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December 18, 2012 Presenters: Nicholas Bates, One Ohio Now Zach Schiller, Policy Matters Ohio. Who is One Ohio Now?.

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december 18 2012 presenters nicholas bates one ohio now zach schiller policy matters ohio
December 18, 2012

Presenters:

Nicholas Bates, One Ohio Now

Zach Schiller, Policy Matters Ohio

who is one ohio now
Who is One Ohio Now?
  • A coalition of over 80 non-profits, labor organizations, associations and others who have come together to advocate for great public services by making sure we have the revenue to support them.
what do we stand for
What do we Stand For:
  • Reviewing Corporate Tax Loopholes
  • A Strong Income Tax
  • Appropriate Revenue’s from our Natural Resources
  • Reinstate Tax on Corporate Profits
why does the state budget matter to me
Why does the state budget matter to me?
  • The state pays an average of about half of the cost of K-12 in school districts across Ohio
  • It helps keep police and firefighters at work
  • It helps pay your local property taxes
  • It helps provide medical care to 2.46 million Ohioans
  • It licenses practitioners from barbers to nurses
  • It supports human services from adoption assistance to food banks to programs that allow seniors to stay in their homes
features of ohio s biennial operating budget
Features of Ohio’s biennial operating budget
  • The main budget is the General Revenue Fund (GRF) budget, which covers two years, or a biennium
  • Fiscal years or FY 2014-2015
  • Key dates
    • Gov. Kasich will submit his budget proposal to the legislature in early February.
    • The budget must be passed by June 30.
  • Ohio’s budget must be balanced
budget timetable
Budget timetable
  • The Governor’s budget proposal is submitted to the Ohio House of Representatives.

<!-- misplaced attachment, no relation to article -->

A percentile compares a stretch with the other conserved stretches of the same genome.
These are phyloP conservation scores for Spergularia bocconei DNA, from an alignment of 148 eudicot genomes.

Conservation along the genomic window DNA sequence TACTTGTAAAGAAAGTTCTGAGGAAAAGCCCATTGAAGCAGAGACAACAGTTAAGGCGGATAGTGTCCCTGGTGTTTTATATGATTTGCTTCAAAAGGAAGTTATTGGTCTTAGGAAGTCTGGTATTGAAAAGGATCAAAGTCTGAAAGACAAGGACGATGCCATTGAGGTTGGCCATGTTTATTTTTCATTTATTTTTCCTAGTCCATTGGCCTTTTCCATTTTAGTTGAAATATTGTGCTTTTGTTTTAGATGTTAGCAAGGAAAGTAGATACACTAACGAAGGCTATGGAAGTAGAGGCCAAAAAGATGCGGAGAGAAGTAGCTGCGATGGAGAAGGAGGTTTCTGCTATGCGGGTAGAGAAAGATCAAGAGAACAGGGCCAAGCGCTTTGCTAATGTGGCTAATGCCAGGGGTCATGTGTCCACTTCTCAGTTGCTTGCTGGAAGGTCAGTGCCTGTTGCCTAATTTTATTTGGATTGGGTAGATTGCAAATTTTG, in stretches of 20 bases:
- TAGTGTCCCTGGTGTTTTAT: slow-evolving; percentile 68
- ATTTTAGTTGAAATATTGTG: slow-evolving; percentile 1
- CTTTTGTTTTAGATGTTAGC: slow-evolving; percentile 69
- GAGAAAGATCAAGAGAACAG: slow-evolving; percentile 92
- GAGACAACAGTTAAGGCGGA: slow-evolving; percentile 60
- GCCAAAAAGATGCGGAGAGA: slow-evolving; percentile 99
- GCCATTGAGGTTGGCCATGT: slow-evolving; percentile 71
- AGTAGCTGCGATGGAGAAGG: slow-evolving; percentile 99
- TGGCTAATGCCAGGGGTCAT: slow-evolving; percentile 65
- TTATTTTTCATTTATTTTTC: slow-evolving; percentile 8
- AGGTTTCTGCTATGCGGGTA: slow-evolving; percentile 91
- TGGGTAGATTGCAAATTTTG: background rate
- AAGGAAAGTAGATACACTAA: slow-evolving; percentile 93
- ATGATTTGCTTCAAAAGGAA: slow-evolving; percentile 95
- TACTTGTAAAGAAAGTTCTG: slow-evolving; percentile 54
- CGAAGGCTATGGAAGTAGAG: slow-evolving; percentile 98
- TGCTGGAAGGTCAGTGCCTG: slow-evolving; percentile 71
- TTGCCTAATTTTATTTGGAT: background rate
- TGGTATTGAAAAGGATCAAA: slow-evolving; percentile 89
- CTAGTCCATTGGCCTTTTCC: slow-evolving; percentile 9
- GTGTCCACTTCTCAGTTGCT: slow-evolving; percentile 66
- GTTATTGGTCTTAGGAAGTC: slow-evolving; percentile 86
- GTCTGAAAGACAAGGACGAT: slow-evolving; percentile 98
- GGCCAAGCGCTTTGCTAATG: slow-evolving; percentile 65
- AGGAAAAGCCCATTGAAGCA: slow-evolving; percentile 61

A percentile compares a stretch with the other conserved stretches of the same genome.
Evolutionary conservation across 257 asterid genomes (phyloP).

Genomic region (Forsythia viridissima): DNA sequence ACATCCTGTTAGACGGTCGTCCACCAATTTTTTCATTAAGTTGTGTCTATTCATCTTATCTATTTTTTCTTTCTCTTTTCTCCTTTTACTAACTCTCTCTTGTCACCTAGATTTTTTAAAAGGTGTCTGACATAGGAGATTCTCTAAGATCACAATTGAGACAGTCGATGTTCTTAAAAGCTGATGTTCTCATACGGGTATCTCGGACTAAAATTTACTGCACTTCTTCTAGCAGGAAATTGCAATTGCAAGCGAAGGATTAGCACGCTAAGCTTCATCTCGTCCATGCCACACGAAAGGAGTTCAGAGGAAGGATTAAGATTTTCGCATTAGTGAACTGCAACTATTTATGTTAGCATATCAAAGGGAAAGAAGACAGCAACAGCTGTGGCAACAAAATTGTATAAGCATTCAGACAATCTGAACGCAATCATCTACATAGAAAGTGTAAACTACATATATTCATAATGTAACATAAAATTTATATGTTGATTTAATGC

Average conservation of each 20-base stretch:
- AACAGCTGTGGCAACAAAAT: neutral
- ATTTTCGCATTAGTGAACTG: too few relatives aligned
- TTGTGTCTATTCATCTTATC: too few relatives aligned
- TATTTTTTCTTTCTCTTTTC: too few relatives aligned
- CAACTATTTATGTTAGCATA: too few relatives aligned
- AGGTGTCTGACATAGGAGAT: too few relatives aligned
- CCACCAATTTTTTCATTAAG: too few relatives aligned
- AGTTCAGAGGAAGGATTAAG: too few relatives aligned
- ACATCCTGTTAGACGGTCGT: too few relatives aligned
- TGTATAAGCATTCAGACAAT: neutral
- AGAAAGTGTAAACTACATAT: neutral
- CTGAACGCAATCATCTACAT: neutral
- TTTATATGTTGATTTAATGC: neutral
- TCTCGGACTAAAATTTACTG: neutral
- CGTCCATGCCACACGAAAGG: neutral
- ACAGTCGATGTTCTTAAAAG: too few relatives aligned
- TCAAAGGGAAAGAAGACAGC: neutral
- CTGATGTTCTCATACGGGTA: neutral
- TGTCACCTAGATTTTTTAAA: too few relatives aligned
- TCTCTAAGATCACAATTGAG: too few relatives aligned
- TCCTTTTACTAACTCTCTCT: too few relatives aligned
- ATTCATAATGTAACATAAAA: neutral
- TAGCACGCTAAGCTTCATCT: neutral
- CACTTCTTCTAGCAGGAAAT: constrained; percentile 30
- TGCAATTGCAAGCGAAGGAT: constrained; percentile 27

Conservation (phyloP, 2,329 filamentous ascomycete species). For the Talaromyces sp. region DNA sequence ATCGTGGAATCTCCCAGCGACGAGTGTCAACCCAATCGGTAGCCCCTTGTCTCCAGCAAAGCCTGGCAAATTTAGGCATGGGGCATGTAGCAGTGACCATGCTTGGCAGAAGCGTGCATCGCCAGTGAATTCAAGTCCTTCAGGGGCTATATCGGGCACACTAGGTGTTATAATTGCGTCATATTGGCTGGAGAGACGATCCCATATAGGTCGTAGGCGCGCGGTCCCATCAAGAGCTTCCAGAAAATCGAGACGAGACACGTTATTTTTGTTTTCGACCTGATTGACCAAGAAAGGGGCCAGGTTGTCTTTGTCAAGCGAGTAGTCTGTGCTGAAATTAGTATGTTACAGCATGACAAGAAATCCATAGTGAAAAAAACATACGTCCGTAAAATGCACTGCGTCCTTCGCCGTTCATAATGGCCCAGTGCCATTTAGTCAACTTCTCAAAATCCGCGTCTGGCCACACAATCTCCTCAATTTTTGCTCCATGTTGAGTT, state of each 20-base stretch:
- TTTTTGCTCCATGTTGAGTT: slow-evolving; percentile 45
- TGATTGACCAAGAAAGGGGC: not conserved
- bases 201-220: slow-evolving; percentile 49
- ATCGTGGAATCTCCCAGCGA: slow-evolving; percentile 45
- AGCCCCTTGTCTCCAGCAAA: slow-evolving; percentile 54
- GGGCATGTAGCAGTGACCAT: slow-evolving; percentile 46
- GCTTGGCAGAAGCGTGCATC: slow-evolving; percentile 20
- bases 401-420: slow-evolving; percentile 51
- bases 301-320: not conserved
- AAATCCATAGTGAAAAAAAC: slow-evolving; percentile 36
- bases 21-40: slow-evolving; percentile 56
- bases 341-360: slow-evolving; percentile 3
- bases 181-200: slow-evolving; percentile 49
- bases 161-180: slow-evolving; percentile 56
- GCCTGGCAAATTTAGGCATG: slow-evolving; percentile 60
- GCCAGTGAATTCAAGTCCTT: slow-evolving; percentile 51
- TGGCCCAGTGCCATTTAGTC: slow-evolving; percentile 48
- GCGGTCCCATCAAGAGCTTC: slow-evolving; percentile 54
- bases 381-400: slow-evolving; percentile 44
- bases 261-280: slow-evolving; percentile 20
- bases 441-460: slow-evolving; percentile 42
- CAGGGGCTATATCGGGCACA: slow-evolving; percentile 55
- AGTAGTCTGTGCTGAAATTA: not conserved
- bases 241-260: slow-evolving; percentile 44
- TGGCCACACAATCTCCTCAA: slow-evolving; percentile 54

• The House considers the budget proposal and makes changes and adjustments. They vote on it, probably in April.
  • The budget bill then is passed to the Senate for consideration.
  • Senators consider the budget proposal from the House, and make changes and adjustments. They vote on it, probably in early June.
  • A “Conference Committee” irons out the differences.
  • The governor may veto items in the budget, which the General Assembly can override, before signing it by July 1.
today s financial picture
Today’s financial picture
  • Rainy day fund has $480 million
  • Based on state projections, another $400 million is expected to be available by the end of this fiscal year
  • Total FY2013 GRF budget: $28.4 billion, including $8.2 billion in federal funds
  • Next budget will have to make up for new tax breaks, tax cuts and one-time revenues
what happened last time
What happened last time?
  • Tax cuts continued, expanded
  • Big cuts in K-12 support, local governments
  • Some human services reduced, but many attacks fended off
  • Inadequate services continue (e.g. state support for handling abuse and neglect of the elderly is practically nonexistent)
the state shifted its budget problems on to schools and local governments
The state shifted its budget problems on to schools and local governments
  • Schools have cut teachers and courses because of $1.8 billion in cuts during this two-year budget
  • Services from recreation to road repair have been curtailed as aid to local governments has been sliced. For specifics on your county, see http://www.policymattersohio.org/county-budgets-nov2012
  • Across Ohio, local levies for senior and children’s services, health, mental health and developmental disabilities will bring $210 million less in FY12-13 than in FY10-11
tax cuts
Tax cuts
  • Tax cuts from 2005 are costing the state $2.5 billion a year—that’s nearly a dime out of every budget dollar